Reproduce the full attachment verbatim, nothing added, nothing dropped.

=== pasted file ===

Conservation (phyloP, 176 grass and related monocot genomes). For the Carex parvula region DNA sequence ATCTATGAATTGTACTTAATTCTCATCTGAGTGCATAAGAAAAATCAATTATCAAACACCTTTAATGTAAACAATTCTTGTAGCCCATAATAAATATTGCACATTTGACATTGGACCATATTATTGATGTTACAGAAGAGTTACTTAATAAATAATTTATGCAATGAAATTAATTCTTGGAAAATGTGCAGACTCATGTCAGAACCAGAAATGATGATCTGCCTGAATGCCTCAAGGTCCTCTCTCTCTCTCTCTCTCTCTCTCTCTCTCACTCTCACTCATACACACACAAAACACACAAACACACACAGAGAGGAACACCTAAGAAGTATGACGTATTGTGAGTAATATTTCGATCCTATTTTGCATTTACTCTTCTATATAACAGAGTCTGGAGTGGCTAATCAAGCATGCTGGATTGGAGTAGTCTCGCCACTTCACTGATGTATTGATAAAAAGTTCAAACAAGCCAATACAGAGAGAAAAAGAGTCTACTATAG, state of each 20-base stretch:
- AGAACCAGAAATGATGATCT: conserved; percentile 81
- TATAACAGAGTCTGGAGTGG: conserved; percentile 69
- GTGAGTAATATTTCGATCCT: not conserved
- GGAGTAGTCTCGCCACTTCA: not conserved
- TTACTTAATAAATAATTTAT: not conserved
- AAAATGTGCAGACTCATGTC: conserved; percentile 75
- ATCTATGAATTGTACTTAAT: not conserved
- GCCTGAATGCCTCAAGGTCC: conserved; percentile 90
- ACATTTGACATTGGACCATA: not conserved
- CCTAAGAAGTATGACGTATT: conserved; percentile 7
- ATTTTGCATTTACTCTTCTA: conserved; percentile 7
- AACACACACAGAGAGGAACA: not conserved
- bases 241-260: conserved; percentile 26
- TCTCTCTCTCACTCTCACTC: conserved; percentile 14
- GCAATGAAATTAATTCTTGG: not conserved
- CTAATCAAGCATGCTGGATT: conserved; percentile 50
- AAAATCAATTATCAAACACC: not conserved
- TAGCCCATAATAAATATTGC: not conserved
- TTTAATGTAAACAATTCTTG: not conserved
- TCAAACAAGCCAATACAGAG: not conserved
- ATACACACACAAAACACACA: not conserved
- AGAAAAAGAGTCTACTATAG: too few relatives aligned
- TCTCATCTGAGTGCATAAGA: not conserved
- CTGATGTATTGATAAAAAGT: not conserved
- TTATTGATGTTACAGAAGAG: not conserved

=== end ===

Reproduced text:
Conservation (phyloP, 176 grass and related monocot genomes). For the Carex parvula region DNA sequence ATCTATGAATTGTACTTAATTCTCATCTGAGTGCATAAGAAAAATCAATTATCAAACACCTTTAATGTAAACAATTCTTGTAGCCCATAATAAATATTGCACATTTGACATTGGACCATATTATTGATGTTACAGAAGAGTTACTTAATAAATAATTTATGCAATGAAATTAATTCTTGGAAAATGTGCAGACTCATGTCAGAACCAGAAATGATGATCTGCCTGAATGCCTCAAGGTCCTCTCTCTCTCTCTCTCTCTCTCTCTCTCTCACTCTCACTCATACACACACAAAACACACAAACACACACAGAGAGGAACACCTAAGAAGTATGACGTATTGTGAGTAATATTTCGATCCTATTTTGCATTTACTCTTCTATATAACAGAGTCTGGAGTGGCTAATCAAGCATGCTGGATTGGAGTAGTCTCGCCACTTCACTGATGTATTGATAAAAAGTTCAAACAAGCCAATACAGAGAGAAAAAGAGTCTACTATAG, state of each 20-base stretch:
- AGAACCAGAAATGATGATCT: conserved; percentile 81
- TATAACAGAGTCTGGAGTGG: conserved; percentile 69
- GTGAGTAATATTTCGATCCT: not conserved
- GGAGTAGTCTCGCCACTTCA: not conserved
- TTACTTAATAAATAATTTAT: not conserved
- AAAATGTGCAGACTCATGTC: conserved; percentile 75
- ATCTATGAATTGTACTTAAT: not conserved
- GCCTGAATGCCTCAAGGTCC: conserved; percentile 90
- ACATTTGACATTGGACCATA: not conserved
- CCTAAGAAGTATGACGTATT: conserved; percentile 7
- ATTTTGCATTTACTCTTCTA: conserved; percentile 7
- AACACACACAGAGAGGAACA: not conserved
- bases 241-260: conserved; percentile 26
- TCTCTCTCTCACTCTCACTC: conserved; percentile 14
- GCAATGAAATTAATTCTTGG: not conserved
- CTAATCAAGCATGCTGGATT: conserved; percentile 50
- AAAATCAATTATCAAACACC: not conserved
- TAGCCCATAATAAATATTGC: not conserved
- TTTAATGTAAACAATTCTTG: not conserved
- TCAAACAAGCCAATACAGAG: not conserved
- ATACACACACAAAACACACA: not conserved
- AGAAAAAGAGTCTACTATAG: too few relatives aligned
- TCTCATCTGAGTGCATAAGA: not conserved
- CTGATGTATTGATAAAAAGT: not conserved
- TTATTGATGTTACAGAAGAG: not conserved